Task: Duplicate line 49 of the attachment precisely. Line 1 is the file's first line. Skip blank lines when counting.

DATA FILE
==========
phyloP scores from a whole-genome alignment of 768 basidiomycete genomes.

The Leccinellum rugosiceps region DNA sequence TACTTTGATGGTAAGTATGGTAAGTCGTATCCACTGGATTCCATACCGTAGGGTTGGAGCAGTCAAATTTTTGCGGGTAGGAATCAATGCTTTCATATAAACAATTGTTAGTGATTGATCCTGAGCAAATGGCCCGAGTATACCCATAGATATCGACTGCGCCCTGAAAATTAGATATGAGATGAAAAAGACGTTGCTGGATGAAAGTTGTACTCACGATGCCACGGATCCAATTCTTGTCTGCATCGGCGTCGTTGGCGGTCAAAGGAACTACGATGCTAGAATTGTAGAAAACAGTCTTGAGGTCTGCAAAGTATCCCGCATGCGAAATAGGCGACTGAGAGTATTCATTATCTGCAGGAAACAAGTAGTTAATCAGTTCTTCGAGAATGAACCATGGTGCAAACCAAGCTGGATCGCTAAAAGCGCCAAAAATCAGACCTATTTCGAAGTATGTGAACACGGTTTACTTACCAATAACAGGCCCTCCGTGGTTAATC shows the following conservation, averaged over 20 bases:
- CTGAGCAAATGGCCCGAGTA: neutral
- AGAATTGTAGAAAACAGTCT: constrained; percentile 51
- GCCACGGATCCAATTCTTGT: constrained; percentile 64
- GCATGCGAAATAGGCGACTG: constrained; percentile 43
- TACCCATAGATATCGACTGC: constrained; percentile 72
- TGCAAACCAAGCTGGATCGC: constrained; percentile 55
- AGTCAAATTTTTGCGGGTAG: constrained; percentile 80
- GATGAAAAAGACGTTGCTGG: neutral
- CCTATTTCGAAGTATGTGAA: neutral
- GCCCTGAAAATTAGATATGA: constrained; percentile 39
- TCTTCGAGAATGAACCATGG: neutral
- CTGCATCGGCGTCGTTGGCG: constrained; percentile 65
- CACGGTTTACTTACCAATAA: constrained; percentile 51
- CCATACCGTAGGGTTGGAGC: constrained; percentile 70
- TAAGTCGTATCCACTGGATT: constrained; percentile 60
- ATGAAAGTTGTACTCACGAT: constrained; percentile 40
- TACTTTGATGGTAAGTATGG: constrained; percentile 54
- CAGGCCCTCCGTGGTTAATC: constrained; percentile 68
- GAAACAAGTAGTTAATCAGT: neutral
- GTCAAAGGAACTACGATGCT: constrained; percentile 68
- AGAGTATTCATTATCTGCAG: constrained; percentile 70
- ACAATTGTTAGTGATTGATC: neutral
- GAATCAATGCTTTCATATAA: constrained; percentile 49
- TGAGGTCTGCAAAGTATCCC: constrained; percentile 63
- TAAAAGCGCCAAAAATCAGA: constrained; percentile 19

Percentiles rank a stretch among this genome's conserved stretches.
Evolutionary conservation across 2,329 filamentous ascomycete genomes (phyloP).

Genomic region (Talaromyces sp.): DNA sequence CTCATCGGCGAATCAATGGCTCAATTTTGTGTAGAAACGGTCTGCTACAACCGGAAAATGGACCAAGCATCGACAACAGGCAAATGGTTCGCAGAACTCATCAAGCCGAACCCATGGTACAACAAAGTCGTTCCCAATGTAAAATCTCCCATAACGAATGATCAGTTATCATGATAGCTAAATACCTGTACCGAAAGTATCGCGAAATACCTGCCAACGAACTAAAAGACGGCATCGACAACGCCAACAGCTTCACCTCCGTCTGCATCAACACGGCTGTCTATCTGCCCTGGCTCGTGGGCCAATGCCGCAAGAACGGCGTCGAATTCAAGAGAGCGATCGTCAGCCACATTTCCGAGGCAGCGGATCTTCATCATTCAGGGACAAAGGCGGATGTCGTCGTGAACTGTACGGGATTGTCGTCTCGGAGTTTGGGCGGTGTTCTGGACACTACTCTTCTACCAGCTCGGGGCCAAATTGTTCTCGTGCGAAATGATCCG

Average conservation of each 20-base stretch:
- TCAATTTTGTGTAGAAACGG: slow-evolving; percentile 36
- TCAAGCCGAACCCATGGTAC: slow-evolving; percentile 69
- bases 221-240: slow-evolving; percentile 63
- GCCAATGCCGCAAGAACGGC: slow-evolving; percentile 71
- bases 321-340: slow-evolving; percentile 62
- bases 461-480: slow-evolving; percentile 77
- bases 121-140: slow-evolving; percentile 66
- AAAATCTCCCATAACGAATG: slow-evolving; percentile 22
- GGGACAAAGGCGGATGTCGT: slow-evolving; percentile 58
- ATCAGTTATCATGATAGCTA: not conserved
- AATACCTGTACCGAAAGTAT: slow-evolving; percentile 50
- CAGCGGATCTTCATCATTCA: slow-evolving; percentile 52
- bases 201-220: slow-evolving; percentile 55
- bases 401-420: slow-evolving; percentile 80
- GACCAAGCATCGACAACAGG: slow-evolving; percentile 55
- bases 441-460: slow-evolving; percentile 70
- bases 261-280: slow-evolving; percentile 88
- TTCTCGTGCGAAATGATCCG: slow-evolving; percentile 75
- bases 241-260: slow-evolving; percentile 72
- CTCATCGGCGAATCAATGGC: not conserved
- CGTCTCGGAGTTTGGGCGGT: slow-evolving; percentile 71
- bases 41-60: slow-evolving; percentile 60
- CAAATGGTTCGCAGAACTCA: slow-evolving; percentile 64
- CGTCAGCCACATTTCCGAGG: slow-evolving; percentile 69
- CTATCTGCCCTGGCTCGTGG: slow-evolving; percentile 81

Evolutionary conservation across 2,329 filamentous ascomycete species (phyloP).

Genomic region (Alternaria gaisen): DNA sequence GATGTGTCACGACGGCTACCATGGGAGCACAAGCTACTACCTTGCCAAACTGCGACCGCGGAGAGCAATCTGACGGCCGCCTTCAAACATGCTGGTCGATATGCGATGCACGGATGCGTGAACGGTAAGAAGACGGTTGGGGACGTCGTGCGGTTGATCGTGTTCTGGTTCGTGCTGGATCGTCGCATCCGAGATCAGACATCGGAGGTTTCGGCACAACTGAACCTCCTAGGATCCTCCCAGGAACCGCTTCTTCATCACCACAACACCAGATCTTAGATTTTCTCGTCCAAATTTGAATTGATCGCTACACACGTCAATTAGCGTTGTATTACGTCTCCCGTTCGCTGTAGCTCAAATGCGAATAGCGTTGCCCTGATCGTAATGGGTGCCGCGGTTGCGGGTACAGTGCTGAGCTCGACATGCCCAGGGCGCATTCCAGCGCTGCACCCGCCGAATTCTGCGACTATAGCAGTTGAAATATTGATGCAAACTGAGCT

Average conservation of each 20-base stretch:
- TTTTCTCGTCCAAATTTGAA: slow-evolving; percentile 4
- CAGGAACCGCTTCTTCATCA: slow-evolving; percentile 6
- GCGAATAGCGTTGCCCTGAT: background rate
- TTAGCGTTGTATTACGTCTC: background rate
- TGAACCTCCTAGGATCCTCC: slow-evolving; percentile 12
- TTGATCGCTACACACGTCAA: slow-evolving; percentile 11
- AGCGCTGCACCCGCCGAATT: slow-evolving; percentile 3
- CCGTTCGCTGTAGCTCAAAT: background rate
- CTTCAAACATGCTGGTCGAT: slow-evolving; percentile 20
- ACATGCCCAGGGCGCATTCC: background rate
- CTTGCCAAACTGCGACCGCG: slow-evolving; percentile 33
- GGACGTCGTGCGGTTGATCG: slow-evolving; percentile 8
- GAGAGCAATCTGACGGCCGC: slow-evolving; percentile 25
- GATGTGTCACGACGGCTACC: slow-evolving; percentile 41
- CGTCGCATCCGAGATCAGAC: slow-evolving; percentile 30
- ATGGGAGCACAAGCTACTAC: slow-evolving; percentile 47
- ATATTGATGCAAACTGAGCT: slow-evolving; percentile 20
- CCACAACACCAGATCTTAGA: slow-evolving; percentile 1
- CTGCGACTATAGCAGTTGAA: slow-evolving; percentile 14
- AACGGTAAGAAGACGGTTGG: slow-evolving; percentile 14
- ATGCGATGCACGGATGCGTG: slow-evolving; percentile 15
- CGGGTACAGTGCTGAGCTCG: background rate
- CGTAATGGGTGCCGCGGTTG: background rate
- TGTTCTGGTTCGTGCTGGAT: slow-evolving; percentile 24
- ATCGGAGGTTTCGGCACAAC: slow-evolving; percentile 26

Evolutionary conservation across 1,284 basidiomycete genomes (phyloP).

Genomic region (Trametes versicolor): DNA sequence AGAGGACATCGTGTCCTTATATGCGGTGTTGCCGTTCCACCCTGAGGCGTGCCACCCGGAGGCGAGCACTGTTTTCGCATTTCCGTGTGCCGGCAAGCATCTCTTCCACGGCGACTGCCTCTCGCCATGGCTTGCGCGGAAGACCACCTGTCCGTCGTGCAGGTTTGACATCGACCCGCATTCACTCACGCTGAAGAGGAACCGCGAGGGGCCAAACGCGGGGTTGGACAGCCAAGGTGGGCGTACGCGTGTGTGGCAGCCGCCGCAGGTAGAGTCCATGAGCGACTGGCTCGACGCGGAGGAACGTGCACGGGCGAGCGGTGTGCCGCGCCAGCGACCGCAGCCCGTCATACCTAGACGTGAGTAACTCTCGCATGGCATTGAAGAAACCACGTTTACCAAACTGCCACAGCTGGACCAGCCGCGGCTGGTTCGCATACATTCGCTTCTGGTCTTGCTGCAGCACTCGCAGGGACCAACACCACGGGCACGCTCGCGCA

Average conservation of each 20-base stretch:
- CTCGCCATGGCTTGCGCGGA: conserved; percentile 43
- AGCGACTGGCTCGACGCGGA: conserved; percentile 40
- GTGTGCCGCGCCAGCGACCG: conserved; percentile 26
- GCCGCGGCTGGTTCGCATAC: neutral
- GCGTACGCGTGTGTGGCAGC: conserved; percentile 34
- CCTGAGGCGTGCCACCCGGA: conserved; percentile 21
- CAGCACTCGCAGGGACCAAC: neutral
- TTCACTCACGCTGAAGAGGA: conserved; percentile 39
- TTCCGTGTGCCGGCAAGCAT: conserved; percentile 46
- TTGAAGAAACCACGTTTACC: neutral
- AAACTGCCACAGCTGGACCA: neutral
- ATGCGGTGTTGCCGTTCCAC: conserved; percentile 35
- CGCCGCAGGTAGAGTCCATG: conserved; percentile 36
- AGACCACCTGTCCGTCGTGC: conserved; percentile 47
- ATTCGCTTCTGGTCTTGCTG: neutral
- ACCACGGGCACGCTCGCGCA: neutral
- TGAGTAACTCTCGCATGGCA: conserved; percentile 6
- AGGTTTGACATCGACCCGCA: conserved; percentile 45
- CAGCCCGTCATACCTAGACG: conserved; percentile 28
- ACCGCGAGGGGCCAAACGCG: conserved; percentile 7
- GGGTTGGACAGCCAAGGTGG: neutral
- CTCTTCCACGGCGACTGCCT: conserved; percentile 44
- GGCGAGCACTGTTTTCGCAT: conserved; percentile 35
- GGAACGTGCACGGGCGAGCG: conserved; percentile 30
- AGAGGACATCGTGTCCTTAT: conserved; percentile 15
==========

- TTCTCGTGCGAAATGATCCG: slow-evolving; percentile 75